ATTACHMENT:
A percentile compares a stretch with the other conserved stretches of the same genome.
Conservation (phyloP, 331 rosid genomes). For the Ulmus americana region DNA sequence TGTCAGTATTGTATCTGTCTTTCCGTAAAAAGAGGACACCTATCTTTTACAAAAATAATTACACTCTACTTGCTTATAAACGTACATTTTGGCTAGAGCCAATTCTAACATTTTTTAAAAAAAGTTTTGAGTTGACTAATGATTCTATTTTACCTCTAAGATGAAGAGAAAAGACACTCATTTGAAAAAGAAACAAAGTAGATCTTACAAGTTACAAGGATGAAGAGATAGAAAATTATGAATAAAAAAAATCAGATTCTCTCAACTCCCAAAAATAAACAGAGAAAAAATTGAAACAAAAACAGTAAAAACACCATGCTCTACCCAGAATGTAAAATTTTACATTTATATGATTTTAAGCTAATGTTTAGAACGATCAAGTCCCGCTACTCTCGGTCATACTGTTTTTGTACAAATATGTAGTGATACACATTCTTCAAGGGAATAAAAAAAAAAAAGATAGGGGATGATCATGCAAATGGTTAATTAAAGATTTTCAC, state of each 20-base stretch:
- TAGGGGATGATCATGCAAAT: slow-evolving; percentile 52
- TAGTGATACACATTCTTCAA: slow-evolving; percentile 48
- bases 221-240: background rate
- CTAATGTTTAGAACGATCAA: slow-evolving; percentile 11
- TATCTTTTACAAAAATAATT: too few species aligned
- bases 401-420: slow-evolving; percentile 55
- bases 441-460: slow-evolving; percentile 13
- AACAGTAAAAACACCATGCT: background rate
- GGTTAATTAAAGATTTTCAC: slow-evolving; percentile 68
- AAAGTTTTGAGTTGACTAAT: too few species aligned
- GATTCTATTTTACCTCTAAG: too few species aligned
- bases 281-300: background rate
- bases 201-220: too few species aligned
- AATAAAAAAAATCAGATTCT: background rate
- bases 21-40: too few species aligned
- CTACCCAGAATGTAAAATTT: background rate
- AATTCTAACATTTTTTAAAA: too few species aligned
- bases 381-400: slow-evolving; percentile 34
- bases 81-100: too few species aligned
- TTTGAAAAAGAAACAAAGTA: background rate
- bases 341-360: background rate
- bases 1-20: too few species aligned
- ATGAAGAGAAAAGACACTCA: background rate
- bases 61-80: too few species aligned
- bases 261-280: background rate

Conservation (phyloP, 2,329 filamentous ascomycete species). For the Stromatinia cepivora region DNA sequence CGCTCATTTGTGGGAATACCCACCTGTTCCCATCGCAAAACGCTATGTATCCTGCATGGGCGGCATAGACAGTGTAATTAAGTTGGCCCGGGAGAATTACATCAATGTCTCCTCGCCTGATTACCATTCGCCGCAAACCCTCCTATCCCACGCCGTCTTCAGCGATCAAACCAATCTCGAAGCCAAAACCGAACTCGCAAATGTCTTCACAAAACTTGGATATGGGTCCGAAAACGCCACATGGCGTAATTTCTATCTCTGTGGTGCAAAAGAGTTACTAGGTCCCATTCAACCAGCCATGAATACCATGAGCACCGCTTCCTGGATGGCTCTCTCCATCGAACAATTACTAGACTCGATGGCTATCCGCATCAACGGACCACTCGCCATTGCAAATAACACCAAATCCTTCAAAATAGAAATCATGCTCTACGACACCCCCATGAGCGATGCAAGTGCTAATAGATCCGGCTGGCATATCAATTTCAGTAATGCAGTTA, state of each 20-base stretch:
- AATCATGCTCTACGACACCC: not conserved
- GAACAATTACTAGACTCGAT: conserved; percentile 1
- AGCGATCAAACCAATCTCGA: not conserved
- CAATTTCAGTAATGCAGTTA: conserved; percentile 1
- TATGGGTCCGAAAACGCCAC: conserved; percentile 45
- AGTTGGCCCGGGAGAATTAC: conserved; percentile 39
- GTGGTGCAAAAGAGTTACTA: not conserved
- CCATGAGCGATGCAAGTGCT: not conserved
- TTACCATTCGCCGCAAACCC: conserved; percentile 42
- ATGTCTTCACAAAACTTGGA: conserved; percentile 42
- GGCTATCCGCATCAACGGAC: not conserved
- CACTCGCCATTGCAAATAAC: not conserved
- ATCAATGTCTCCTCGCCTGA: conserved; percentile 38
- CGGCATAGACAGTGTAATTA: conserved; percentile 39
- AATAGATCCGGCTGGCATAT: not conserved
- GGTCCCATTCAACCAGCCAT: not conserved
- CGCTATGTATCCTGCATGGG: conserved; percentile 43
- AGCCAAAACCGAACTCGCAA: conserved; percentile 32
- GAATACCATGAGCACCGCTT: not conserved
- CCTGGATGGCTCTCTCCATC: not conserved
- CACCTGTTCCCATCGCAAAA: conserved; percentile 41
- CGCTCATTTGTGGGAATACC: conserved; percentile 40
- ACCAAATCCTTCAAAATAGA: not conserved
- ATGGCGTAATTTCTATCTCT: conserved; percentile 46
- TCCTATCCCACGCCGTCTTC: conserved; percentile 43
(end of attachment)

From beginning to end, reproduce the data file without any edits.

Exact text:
A percentile compares a stretch with the other conserved stretches of the same genome.
Conservation (phyloP, 331 rosid genomes). For the Ulmus americana region DNA sequence TGTCAGTATTGTATCTGTCTTTCCGTAAAAAGAGGACACCTATCTTTTACAAAAATAATTACACTCTACTTGCTTATAAACGTACATTTTGGCTAGAGCCAATTCTAACATTTTTTAAAAAAAGTTTTGAGTTGACTAATGATTCTATTTTACCTCTAAGATGAAGAGAAAAGACACTCATTTGAAAAAGAAACAAAGTAGATCTTACAAGTTACAAGGATGAAGAGATAGAAAATTATGAATAAAAAAAATCAGATTCTCTCAACTCCCAAAAATAAACAGAGAAAAAATTGAAACAAAAACAGTAAAAACACCATGCTCTACCCAGAATGTAAAATTTTACATTTATATGATTTTAAGCTAATGTTTAGAACGATCAAGTCCCGCTACTCTCGGTCATACTGTTTTTGTACAAATATGTAGTGATACACATTCTTCAAGGGAATAAAAAAAAAAAAGATAGGGGATGATCATGCAAATGGTTAATTAAAGATTTTCAC, state of each 20-base stretch:
- TAGGGGATGATCATGCAAAT: slow-evolving; percentile 52
- TAGTGATACACATTCTTCAA: slow-evolving; percentile 48
- bases 221-240: background rate
- CTAATGTTTAGAACGATCAA: slow-evolving; percentile 11
- TATCTTTTACAAAAATAATT: too few species aligned
- bases 401-420: slow-evolving; percentile 55
- bases 441-460: slow-evolving; percentile 13
- AACAGTAAAAACACCATGCT: background rate
- GGTTAATTAAAGATTTTCAC: slow-evolving; percentile 68
- AAAGTTTTGAGTTGACTAAT: too few species aligned
- GATTCTATTTTACCTCTAAG: too few species aligned
- bases 281-300: background rate
- bases 201-220: too few species aligned
- AATAAAAAAAATCAGATTCT: background rate
- bases 21-40: too few species aligned
- CTACCCAGAATGTAAAATTT: background rate
- AATTCTAACATTTTTTAAAA: too few species aligned
- bases 381-400: slow-evolving; percentile 34
- bases 81-100: too few species aligned
- TTTGAAAAAGAAACAAAGTA: background rate
- bases 341-360: background rate
- bases 1-20: too few species aligned
- ATGAAGAGAAAAGACACTCA: background rate
- bases 61-80: too few species aligned
- bases 261-280: background rate

Conservation (phyloP, 2,329 filamentous ascomycete species). For the Stromatinia cepivora region DNA sequence CGCTCATTTGTGGGAATACCCACCTGTTCCCATCGCAAAACGCTATGTATCCTGCATGGGCGGCATAGACAGTGTAATTAAGTTGGCCCGGGAGAATTACATCAATGTCTCCTCGCCTGATTACCATTCGCCGCAAACCCTCCTATCCCACGCCGTCTTCAGCGATCAAACCAATCTCGAAGCCAAAACCGAACTCGCAAATGTCTTCACAAAACTTGGATATGGGTCCGAAAACGCCACATGGCGTAATTTCTATCTCTGTGGTGCAAAAGAGTTACTAGGTCCCATTCAACCAGCCATGAATACCATGAGCACCGCTTCCTGGATGGCTCTCTCCATCGAACAATTACTAGACTCGATGGCTATCCGCATCAACGGACCACTCGCCATTGCAAATAACACCAAATCCTTCAAAATAGAAATCATGCTCTACGACACCCCCATGAGCGATGCAAGTGCTAATAGATCCGGCTGGCATATCAATTTCAGTAATGCAGTTA, state of each 20-base stretch:
- AATCATGCTCTACGACACCC: not conserved
- GAACAATTACTAGACTCGAT: conserved; percentile 1
- AGCGATCAAACCAATCTCGA: not conserved
- CAATTTCAGTAATGCAGTTA: conserved; percentile 1
- TATGGGTCCGAAAACGCCAC: conserved; percentile 45
- AGTTGGCCCGGGAGAATTAC: conserved; percentile 39
- GTGGTGCAAAAGAGTTACTA: not conserved
- CCATGAGCGATGCAAGTGCT: not conserved
- TTACCATTCGCCGCAAACCC: conserved; percentile 42
- ATGTCTTCACAAAACTTGGA: conserved; percentile 42
- GGCTATCCGCATCAACGGAC: not conserved
- CACTCGCCATTGCAAATAAC: not conserved
- ATCAATGTCTCCTCGCCTGA: conserved; percentile 38
- CGGCATAGACAGTGTAATTA: conserved; percentile 39
- AATAGATCCGGCTGGCATAT: not conserved
- GGTCCCATTCAACCAGCCAT: not conserved
- CGCTATGTATCCTGCATGGG: conserved; percentile 43
- AGCCAAAACCGAACTCGCAA: conserved; percentile 32
- GAATACCATGAGCACCGCTT: not conserved
- CCTGGATGGCTCTCTCCATC: not conserved
- CACCTGTTCCCATCGCAAAA: conserved; percentile 41
- CGCTCATTTGTGGGAATACC: conserved; percentile 40
- ACCAAATCCTTCAAAATAGA: not conserved
- ATGGCGTAATTTCTATCTCT: conserved; percentile 46
- TCCTATCCCACGCCGTCTTC: conserved; percentile 43